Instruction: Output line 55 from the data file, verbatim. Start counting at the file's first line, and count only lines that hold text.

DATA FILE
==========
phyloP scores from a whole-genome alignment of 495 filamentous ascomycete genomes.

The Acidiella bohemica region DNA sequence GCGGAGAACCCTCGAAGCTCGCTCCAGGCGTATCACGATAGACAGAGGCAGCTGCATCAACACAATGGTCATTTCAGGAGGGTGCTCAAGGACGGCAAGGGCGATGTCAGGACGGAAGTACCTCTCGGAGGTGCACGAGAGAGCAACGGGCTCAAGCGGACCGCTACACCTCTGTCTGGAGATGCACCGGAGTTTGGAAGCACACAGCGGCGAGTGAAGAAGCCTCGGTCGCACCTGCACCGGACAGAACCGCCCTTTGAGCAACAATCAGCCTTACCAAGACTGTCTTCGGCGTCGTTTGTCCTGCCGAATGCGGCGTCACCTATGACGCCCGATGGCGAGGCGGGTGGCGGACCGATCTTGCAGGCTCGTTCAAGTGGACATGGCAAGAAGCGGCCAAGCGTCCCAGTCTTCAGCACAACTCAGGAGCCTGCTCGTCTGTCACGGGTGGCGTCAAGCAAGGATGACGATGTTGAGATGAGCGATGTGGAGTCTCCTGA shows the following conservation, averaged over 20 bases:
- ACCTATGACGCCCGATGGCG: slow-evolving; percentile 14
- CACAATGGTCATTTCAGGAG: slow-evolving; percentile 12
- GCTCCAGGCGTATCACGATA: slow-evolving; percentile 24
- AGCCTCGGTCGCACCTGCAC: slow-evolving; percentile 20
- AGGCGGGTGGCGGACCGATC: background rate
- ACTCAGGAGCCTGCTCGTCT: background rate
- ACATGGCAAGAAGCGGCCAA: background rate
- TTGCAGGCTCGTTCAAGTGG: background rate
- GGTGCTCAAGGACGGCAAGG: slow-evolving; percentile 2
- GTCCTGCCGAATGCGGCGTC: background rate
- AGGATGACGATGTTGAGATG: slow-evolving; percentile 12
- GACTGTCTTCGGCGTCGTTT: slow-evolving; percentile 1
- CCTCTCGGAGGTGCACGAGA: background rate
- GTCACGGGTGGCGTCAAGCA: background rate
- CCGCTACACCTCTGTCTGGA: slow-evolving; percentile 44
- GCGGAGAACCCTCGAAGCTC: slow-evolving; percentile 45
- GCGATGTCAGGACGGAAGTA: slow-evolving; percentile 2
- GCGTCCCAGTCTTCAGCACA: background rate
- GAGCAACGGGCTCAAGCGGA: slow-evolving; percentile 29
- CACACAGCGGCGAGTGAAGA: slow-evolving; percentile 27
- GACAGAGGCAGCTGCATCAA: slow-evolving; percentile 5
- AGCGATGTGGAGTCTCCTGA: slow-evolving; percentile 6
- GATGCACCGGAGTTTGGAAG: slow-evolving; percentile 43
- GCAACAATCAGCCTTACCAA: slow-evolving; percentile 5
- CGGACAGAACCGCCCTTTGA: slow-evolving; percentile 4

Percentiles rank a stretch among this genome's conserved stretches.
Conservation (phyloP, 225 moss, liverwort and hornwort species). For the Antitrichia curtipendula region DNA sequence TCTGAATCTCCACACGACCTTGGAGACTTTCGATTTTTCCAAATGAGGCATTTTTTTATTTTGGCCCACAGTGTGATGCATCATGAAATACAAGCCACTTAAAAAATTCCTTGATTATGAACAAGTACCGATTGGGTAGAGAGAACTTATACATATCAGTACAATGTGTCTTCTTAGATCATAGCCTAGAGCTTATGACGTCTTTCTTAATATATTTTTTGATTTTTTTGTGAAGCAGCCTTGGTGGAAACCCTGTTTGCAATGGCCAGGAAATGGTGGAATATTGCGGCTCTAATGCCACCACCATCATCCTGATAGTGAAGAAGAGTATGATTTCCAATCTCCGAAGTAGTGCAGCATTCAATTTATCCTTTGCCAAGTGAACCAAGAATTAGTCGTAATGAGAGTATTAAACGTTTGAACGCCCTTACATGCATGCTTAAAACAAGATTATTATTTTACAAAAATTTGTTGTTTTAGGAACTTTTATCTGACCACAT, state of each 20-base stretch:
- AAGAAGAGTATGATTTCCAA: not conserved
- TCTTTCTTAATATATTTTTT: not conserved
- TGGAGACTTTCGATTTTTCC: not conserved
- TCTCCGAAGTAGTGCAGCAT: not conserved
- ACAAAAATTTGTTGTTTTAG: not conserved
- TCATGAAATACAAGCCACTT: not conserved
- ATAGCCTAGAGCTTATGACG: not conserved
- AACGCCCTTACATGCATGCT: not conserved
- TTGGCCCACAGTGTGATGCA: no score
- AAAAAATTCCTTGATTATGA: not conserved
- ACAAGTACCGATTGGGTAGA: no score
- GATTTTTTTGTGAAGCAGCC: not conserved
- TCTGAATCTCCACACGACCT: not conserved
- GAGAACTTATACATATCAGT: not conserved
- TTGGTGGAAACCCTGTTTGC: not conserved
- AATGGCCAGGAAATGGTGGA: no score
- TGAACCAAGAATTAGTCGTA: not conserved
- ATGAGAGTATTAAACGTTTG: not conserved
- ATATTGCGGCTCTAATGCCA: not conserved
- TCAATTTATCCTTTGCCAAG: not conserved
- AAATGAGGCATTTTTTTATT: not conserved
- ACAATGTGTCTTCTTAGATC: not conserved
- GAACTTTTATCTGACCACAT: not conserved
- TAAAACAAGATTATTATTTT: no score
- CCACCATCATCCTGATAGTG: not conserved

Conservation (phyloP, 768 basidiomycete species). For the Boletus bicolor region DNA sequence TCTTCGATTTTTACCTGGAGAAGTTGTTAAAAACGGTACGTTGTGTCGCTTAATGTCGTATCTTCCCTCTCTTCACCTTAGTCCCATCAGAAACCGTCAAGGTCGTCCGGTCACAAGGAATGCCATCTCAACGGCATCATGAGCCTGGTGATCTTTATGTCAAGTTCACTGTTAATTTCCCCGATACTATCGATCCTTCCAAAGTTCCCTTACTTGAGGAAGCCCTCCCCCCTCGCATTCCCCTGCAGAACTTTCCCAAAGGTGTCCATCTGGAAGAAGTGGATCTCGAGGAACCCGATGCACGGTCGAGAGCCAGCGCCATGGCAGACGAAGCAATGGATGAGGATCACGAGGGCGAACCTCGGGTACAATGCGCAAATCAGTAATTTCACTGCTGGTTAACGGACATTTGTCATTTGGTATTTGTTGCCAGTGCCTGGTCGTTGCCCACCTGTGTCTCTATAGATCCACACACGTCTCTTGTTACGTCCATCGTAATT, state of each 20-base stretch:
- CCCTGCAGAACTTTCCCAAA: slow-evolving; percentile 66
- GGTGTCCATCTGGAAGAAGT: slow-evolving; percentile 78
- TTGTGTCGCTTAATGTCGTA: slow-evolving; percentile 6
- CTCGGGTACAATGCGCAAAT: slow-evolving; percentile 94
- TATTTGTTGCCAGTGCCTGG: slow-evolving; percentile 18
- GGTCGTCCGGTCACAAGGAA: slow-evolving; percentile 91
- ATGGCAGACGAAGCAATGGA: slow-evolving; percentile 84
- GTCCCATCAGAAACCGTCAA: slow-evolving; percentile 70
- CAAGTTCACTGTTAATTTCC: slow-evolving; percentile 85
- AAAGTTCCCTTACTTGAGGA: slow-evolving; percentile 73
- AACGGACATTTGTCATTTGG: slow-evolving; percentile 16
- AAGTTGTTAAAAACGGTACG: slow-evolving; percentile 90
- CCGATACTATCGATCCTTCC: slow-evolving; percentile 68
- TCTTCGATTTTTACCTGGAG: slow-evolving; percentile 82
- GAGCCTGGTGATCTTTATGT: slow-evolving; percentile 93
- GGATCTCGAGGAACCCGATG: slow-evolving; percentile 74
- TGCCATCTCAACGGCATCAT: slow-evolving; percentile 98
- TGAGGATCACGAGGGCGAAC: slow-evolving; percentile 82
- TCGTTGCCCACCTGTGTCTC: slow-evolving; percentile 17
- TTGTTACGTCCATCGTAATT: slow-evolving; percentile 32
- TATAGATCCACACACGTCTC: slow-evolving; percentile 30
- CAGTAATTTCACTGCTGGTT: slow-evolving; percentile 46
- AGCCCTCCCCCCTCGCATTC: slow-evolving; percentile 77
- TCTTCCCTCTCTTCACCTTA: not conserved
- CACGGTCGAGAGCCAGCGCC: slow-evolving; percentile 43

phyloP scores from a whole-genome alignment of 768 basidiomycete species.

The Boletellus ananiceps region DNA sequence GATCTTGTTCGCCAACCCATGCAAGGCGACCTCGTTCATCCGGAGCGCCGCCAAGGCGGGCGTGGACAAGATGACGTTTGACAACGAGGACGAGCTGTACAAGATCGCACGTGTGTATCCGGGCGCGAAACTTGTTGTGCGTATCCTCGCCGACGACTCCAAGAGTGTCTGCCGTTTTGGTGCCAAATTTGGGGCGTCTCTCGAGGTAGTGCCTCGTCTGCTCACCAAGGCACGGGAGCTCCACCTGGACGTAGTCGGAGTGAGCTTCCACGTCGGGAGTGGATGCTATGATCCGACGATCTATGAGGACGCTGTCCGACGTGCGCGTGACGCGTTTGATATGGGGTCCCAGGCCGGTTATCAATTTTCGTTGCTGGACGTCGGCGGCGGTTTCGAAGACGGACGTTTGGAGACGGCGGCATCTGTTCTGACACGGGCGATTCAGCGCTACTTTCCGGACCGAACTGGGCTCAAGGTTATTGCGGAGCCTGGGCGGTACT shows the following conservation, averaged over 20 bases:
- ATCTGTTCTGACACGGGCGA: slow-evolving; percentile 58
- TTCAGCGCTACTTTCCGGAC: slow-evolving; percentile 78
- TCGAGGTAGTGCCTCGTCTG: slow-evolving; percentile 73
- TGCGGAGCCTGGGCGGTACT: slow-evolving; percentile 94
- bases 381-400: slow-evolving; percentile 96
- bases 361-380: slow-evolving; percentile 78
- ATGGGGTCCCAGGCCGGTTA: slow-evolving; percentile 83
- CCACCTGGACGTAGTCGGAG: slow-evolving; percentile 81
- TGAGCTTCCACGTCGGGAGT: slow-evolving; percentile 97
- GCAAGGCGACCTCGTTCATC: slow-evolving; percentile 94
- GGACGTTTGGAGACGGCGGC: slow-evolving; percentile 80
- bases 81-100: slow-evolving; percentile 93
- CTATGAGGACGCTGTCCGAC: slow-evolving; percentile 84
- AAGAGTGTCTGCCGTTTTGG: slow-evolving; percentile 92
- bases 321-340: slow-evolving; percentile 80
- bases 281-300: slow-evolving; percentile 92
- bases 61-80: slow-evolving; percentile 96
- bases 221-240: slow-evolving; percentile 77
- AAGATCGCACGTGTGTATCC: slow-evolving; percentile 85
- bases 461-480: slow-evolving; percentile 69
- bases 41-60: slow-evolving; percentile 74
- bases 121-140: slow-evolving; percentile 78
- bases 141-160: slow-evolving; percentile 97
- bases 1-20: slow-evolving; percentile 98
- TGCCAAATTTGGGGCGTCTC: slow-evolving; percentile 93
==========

Conservation (phyloP, 768 basidiomycete species). For the Boletus bicolor region DNA sequence TCTTCGATTTTTACCTGGAGAAGTTGTTAAAAACGGTACGTTGTGTCGCTTAATGTCGTATCTTCCCTCTCTTCACCTTAGTCCCATCAGAAACCGTCAAGGTCGTCCGGTCACAAGGAATGCCATCTCAACGGCATCATGAGCCTGGTGATCTTTATGTCAAGTTCACTGTTAATTTCCCCGATACTATCGATCCTTCCAAAGTTCCCTTACTTGAGGAAGCCCTCCCCCCTCGCATTCCCCTGCAGAACTTTCCCAAAGGTGTCCATCTGGAAGAAGTGGATCTCGAGGAACCCGATGCACGGTCGAGAGCCAGCGCCATGGCAGACGAAGCAATGGATGAGGATCACGAGGGCGAACCTCGGGTACAATGCGCAAATCAGTAATTTCACTGCTGGTTAACGGACATTTGTCATTTGGTATTTGTTGCCAGTGCCTGGTCGTTGCCCACCTGTGTCTCTATAGATCCACACACGTCTCTTGTTACGTCCATCGTAATT, state of each 20-base stretch: